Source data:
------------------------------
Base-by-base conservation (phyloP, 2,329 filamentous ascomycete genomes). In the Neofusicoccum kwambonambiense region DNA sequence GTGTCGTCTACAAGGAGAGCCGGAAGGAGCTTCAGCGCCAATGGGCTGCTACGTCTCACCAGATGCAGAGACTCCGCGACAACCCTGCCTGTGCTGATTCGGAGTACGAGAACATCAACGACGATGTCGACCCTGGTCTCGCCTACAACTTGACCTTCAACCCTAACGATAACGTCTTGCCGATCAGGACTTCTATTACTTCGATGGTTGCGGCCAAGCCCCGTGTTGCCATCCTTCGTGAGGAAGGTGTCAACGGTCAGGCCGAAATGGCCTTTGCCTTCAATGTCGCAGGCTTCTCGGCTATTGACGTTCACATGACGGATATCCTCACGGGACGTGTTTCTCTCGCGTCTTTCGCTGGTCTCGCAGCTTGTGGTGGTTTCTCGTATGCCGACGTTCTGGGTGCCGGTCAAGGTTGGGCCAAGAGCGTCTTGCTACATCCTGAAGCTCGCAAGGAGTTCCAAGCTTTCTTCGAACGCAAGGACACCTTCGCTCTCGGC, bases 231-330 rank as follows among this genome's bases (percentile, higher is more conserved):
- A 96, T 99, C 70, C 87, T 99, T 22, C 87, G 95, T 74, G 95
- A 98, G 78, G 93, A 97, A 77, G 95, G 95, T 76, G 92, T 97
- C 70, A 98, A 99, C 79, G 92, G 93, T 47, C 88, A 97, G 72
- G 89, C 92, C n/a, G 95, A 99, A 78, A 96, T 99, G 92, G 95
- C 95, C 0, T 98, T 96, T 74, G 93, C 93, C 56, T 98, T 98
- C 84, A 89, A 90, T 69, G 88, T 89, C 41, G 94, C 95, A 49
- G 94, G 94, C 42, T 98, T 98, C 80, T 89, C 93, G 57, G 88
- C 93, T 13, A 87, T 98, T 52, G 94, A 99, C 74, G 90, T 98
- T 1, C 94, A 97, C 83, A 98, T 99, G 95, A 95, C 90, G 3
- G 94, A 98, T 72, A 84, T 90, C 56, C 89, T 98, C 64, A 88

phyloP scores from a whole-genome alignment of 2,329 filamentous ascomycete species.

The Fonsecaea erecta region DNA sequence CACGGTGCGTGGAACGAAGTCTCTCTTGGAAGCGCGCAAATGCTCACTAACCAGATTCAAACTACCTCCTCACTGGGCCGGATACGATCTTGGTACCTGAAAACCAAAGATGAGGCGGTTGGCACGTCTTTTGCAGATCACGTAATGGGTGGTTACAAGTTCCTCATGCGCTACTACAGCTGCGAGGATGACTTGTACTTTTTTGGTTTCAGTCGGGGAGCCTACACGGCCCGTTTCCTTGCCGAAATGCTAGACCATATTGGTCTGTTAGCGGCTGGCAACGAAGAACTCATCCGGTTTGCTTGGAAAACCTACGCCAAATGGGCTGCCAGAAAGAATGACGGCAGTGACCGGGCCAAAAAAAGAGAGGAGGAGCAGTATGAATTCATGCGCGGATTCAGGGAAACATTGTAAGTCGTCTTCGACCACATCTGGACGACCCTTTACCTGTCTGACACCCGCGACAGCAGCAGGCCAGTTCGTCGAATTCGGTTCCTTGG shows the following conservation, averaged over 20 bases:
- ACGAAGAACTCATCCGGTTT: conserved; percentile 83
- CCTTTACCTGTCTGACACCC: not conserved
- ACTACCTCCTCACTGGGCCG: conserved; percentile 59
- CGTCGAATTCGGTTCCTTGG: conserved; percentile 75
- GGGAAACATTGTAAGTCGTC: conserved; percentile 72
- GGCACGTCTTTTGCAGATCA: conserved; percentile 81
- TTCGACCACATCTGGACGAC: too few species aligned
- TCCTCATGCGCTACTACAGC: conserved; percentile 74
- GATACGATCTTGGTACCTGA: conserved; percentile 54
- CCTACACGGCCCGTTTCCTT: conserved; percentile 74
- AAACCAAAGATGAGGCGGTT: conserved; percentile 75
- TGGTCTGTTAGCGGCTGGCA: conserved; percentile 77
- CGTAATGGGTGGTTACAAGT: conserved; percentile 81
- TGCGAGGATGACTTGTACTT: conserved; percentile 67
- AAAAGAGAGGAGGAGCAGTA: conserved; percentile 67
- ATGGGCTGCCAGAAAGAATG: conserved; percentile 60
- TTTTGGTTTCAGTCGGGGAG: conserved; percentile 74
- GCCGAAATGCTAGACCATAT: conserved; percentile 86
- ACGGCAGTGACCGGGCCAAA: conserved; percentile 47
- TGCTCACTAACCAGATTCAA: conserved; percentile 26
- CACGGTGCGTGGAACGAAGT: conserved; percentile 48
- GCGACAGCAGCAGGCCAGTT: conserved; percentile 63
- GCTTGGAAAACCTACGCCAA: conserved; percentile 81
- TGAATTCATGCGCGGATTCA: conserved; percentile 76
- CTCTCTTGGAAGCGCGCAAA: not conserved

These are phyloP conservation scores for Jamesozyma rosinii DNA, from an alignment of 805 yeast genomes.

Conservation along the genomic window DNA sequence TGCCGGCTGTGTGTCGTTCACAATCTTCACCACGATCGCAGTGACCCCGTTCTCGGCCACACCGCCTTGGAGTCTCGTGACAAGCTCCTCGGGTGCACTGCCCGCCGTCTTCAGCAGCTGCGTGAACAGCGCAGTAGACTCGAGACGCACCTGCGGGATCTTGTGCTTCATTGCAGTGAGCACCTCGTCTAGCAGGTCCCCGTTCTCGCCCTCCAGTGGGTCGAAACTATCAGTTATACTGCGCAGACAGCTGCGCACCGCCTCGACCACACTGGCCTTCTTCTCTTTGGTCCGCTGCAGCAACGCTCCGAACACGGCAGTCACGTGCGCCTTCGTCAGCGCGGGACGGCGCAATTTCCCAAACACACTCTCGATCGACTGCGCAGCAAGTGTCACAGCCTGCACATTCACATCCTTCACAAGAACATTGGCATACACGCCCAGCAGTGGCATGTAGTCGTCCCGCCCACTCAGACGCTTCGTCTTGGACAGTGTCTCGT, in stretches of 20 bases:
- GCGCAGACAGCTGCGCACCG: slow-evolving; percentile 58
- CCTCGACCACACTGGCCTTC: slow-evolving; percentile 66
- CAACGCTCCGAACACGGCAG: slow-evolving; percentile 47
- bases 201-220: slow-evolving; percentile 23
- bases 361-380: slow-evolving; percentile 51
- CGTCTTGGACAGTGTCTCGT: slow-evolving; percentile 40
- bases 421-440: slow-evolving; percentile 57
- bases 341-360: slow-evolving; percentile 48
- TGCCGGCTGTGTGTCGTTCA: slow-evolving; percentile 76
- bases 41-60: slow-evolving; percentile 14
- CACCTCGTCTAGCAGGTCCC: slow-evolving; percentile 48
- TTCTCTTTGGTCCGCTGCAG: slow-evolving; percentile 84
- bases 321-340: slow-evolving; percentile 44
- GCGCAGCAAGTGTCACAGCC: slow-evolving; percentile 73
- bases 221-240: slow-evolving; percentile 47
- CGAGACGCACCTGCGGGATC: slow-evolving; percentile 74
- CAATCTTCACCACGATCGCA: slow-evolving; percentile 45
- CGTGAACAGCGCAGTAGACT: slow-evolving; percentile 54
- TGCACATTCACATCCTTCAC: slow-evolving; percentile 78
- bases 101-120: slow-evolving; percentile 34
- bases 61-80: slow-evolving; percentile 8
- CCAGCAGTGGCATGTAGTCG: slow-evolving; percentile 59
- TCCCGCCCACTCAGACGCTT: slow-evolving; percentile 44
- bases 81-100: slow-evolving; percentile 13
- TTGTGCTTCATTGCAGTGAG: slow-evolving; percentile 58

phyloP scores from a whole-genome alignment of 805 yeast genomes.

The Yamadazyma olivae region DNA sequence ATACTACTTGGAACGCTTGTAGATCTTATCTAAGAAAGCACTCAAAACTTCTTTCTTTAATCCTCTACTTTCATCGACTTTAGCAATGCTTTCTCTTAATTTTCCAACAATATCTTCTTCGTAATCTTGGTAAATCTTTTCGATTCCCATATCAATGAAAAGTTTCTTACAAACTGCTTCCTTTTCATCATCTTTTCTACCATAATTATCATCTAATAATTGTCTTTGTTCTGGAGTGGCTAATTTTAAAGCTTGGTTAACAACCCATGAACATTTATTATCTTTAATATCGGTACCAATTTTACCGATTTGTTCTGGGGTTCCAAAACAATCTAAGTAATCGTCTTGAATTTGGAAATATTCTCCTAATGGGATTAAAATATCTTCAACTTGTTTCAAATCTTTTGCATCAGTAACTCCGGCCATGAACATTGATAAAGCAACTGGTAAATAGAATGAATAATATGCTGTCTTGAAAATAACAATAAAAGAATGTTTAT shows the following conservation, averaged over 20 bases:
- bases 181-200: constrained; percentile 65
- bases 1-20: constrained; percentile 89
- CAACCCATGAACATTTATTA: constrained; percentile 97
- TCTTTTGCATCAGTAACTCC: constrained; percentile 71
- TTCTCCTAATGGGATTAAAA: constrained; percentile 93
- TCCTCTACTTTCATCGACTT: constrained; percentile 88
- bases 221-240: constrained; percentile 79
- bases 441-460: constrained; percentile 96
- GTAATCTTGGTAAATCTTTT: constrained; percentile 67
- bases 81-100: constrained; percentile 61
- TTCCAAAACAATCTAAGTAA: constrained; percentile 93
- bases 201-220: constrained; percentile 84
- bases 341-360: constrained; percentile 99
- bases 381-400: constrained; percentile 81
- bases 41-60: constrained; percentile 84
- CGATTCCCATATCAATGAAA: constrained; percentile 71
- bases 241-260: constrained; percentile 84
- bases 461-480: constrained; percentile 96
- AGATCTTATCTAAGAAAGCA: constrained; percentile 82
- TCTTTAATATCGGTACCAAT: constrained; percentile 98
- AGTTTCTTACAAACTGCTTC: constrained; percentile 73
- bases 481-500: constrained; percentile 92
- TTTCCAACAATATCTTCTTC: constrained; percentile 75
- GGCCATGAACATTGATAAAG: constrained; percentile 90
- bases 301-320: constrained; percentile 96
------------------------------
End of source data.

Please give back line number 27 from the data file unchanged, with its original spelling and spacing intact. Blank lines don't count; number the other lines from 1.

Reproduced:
- TGCGAGGATGACTTGTACTT: conserved; percentile 67